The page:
Pharmacokinetics

Absorption: Ondansetron undergoes rapid absorption from the GI tract, and the peak plasma concentration(Tmax) is approximately 1.5 hours after an 8 mg single oral dose. The absolute bioavailability of ondansetron after oral administration is approximately 60%(50%-70%). The lower bioavailability is attributed to first-pass metabolism. The systemic bioavailability of ondansetron increases nonlinearly with increasing doses from 8 mg, 16 mg, 32 mg, and 64 mg because of saturation of the first-pass metabolism. The bioavailability of ondansetron is significantly higher in patients with cancer (85% to 87%) than in healthy individuals (50%-70%), possibly due to alterations in metabolism.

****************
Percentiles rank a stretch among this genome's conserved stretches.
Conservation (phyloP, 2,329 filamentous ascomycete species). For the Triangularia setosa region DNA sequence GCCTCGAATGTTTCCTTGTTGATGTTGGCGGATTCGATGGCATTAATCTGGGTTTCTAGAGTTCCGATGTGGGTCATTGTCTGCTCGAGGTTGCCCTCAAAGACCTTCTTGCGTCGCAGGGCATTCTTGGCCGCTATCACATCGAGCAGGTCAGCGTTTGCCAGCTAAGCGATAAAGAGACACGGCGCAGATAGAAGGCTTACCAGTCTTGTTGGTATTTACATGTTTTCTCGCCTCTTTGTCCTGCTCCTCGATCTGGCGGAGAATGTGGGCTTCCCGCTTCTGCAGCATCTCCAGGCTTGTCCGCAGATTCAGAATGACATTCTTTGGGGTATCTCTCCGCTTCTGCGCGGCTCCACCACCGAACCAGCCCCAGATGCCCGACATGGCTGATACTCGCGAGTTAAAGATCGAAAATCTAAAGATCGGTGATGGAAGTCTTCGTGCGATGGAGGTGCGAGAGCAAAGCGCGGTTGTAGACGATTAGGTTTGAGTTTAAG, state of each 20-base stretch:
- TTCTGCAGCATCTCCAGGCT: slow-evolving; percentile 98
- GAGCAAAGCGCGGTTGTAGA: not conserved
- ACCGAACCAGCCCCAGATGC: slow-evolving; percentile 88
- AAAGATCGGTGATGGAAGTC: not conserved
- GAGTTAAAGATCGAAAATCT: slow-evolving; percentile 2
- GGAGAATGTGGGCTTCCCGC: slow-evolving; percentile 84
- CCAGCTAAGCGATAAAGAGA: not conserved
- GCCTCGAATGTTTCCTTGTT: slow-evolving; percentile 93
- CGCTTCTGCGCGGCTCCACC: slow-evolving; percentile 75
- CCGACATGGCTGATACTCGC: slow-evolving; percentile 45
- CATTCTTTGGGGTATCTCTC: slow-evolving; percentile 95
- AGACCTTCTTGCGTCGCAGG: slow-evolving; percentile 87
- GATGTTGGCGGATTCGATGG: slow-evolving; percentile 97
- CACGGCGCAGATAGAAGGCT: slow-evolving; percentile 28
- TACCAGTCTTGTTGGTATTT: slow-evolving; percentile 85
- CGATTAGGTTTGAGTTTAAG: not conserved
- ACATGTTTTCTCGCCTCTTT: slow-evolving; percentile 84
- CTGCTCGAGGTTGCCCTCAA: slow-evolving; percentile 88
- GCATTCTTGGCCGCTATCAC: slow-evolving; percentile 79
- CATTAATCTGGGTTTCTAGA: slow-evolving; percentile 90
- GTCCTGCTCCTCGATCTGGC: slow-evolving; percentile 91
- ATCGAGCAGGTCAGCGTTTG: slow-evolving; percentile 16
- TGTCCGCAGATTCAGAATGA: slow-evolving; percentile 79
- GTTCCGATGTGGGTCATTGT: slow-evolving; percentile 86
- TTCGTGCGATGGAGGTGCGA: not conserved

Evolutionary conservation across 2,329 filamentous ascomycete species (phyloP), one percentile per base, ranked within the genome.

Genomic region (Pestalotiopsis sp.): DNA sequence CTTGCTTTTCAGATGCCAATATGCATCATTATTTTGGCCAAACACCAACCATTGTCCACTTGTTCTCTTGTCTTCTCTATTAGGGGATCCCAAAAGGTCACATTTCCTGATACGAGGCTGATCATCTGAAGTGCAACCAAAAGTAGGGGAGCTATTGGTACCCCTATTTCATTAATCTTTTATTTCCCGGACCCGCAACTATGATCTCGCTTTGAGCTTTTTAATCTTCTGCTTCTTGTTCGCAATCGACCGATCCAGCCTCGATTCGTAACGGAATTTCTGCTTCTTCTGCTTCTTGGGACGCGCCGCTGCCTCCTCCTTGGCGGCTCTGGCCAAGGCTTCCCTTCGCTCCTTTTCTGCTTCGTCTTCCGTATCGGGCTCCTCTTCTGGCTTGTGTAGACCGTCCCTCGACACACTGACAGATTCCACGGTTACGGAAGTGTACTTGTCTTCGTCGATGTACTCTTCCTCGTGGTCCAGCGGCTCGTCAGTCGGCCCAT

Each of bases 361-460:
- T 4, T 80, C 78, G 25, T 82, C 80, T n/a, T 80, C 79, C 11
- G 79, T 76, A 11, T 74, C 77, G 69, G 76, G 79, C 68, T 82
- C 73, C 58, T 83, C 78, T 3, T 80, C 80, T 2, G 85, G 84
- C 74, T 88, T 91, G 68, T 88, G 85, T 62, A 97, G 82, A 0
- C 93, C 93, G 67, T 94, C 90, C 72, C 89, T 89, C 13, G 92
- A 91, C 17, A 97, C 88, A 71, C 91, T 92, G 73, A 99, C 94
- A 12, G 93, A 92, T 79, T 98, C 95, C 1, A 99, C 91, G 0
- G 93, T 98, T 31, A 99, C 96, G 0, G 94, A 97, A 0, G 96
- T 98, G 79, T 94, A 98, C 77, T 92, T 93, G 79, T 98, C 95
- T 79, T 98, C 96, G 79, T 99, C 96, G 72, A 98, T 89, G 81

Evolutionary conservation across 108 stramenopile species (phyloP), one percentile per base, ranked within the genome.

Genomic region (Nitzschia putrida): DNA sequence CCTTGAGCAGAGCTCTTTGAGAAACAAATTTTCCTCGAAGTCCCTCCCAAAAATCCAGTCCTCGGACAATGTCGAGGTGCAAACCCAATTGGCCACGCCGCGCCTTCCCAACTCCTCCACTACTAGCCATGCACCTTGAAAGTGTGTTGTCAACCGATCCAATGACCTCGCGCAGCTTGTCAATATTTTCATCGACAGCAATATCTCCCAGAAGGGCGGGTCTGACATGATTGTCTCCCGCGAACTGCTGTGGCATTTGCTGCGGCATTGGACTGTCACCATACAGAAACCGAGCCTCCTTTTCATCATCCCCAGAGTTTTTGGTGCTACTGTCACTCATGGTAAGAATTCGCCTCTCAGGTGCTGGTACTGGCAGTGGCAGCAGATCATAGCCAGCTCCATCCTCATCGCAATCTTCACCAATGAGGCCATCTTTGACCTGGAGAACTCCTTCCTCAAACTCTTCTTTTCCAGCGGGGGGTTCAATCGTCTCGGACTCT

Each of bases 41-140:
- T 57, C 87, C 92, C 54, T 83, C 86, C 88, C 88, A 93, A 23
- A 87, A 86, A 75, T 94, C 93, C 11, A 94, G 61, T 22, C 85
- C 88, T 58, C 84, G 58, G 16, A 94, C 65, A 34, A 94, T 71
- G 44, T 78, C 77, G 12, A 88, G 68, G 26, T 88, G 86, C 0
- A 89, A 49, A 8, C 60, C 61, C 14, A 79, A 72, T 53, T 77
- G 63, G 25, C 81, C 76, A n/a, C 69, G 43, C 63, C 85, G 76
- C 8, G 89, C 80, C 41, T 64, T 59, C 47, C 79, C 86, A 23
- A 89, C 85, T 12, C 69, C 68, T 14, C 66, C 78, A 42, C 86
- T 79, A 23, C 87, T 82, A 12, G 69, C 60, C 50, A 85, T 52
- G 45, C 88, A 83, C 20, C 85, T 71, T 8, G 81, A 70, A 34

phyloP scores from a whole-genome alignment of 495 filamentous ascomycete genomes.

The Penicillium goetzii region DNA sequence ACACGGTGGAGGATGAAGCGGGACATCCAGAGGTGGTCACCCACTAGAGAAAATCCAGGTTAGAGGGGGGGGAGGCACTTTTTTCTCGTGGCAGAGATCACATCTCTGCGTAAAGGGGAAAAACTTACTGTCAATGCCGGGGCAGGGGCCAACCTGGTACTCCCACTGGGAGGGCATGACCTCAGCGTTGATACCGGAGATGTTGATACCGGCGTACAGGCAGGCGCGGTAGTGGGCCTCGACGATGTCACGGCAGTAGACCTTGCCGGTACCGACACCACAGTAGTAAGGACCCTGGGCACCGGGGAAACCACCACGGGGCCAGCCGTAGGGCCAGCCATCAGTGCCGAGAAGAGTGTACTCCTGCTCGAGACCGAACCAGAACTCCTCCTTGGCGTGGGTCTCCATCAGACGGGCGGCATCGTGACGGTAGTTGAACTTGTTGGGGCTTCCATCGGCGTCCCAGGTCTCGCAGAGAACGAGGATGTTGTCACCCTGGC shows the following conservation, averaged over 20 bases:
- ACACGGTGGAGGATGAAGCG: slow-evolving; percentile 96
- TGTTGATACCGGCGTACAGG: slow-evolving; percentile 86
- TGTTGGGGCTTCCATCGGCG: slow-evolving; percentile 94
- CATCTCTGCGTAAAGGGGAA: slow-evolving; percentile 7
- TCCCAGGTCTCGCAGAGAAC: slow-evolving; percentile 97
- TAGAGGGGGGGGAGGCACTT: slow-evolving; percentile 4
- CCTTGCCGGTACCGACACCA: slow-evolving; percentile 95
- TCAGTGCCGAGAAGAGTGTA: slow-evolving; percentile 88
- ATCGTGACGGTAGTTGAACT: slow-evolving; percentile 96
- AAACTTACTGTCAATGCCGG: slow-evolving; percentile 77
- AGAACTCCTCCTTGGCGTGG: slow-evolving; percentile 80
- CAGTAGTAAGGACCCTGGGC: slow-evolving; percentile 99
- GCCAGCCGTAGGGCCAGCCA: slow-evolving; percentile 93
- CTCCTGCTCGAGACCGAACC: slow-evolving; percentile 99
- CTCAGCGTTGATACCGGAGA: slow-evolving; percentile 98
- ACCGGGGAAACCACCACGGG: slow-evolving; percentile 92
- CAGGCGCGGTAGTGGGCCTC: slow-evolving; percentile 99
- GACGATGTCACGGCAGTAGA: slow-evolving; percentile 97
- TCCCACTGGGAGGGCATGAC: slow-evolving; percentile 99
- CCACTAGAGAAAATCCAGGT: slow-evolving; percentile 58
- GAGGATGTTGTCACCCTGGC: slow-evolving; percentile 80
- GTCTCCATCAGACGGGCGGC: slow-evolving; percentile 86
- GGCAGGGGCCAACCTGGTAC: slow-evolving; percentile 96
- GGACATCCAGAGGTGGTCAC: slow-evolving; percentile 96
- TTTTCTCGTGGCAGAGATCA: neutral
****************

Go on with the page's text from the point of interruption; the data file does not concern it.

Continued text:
Distribution: Ondansetron and its metabolites are extensively distributed into tissues. The apparent volume of distribution(Vd) at a steady state is approximately 1.8 L/kg. Ondansetron crosses the blood-brain barrier to a lower extent, with the CSF concentration only about 10%-15% of the plasma concentration in human volunteers. Adenosine binding cassette subfamily 1(ABCB1) is a drug efflux transporter known to transport ondansetron across the blood-brain barrier, thus limiting its accumulation in the CNS. In a patient with decreased activity of ABCB1, the concentration of ondansetron in the brain increases and improves efficacy.[10]